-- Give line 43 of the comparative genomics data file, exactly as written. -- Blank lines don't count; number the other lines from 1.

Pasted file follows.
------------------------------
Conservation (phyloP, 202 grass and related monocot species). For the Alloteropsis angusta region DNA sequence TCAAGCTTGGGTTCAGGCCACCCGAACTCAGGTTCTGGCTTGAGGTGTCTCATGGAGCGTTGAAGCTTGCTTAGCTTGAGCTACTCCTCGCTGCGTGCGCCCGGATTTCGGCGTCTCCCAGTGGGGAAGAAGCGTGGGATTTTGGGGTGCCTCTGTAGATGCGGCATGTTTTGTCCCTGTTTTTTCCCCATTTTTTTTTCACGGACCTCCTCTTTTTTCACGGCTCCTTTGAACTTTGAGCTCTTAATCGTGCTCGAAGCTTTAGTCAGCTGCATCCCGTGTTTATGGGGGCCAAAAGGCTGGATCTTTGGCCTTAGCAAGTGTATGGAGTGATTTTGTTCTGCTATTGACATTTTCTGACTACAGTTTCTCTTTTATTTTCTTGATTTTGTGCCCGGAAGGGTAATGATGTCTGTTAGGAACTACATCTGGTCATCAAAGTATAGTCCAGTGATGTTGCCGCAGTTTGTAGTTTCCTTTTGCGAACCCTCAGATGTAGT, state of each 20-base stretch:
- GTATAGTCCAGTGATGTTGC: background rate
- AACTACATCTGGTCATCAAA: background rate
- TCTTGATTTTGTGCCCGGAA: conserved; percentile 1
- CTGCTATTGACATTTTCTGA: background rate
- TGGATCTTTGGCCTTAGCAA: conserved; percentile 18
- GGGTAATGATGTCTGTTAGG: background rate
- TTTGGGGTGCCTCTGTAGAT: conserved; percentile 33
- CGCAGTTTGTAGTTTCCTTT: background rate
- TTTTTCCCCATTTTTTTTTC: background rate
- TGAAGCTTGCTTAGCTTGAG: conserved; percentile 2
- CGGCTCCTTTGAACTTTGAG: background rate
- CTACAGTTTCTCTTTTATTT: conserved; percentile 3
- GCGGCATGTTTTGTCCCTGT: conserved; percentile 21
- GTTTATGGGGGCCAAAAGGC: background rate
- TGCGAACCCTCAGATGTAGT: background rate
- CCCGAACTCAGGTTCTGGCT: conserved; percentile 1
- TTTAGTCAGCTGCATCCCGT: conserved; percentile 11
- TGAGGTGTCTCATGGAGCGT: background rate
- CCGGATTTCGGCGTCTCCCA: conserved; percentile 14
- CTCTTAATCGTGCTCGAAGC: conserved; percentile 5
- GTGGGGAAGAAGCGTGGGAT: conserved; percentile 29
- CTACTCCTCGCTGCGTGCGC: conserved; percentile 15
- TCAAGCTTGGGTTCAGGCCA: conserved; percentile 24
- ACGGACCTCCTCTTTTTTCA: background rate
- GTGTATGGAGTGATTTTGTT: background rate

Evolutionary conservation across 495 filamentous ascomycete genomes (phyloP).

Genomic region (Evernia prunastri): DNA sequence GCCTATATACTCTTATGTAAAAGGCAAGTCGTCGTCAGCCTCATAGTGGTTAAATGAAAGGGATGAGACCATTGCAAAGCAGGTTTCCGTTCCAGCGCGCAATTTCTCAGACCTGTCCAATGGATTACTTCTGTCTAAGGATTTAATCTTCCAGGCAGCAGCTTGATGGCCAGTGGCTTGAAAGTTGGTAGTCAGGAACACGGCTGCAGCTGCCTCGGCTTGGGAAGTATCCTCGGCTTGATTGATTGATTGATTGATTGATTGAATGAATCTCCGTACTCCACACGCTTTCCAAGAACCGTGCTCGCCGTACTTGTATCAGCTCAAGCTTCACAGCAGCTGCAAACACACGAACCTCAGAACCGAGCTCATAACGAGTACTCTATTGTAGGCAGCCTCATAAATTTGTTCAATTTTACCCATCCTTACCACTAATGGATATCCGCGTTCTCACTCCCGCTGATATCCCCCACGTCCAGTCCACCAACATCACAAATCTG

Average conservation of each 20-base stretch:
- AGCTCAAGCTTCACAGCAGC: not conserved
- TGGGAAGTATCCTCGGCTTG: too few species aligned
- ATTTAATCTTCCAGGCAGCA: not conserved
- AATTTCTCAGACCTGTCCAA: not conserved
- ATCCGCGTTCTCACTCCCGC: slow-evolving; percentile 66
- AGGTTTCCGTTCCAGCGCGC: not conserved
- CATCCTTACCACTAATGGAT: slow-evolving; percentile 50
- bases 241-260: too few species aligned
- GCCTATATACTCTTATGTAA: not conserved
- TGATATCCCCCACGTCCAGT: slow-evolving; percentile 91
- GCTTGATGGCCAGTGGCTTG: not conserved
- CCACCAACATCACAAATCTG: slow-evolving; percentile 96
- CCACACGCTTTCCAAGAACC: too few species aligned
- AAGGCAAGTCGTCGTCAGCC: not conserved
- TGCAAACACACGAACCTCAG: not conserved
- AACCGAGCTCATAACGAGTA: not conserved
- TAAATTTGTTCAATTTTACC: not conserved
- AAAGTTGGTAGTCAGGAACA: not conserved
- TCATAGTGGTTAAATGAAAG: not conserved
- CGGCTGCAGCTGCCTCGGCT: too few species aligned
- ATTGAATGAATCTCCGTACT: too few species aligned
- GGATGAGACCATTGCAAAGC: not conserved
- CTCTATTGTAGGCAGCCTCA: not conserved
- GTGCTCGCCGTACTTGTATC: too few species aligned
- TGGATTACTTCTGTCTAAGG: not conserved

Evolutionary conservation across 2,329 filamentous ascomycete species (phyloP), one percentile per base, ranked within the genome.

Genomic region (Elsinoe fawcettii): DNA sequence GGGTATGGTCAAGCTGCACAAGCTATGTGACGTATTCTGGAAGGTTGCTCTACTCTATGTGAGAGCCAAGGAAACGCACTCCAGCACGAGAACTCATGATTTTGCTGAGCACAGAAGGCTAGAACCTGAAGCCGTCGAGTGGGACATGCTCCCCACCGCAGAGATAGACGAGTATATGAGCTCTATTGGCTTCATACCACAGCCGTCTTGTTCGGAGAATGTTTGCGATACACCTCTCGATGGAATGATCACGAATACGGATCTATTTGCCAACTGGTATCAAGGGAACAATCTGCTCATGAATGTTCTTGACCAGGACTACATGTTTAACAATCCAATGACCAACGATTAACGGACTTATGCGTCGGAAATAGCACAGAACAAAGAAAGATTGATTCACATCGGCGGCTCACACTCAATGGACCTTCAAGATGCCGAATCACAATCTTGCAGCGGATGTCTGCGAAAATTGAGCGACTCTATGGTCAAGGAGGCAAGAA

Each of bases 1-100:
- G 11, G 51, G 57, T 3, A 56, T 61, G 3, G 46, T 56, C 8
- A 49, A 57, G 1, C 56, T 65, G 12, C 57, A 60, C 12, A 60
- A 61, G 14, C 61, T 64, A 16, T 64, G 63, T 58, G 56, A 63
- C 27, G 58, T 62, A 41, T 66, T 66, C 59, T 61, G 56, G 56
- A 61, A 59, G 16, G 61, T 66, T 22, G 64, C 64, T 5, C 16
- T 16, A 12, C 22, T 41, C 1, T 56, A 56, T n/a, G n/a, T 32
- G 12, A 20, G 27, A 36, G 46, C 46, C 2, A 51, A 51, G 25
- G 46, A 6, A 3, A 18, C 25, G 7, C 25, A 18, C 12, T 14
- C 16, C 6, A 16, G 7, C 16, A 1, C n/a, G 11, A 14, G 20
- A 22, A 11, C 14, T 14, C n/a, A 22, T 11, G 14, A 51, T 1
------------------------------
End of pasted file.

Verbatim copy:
- AAGGCAAGTCGTCGTCAGCC: not conserved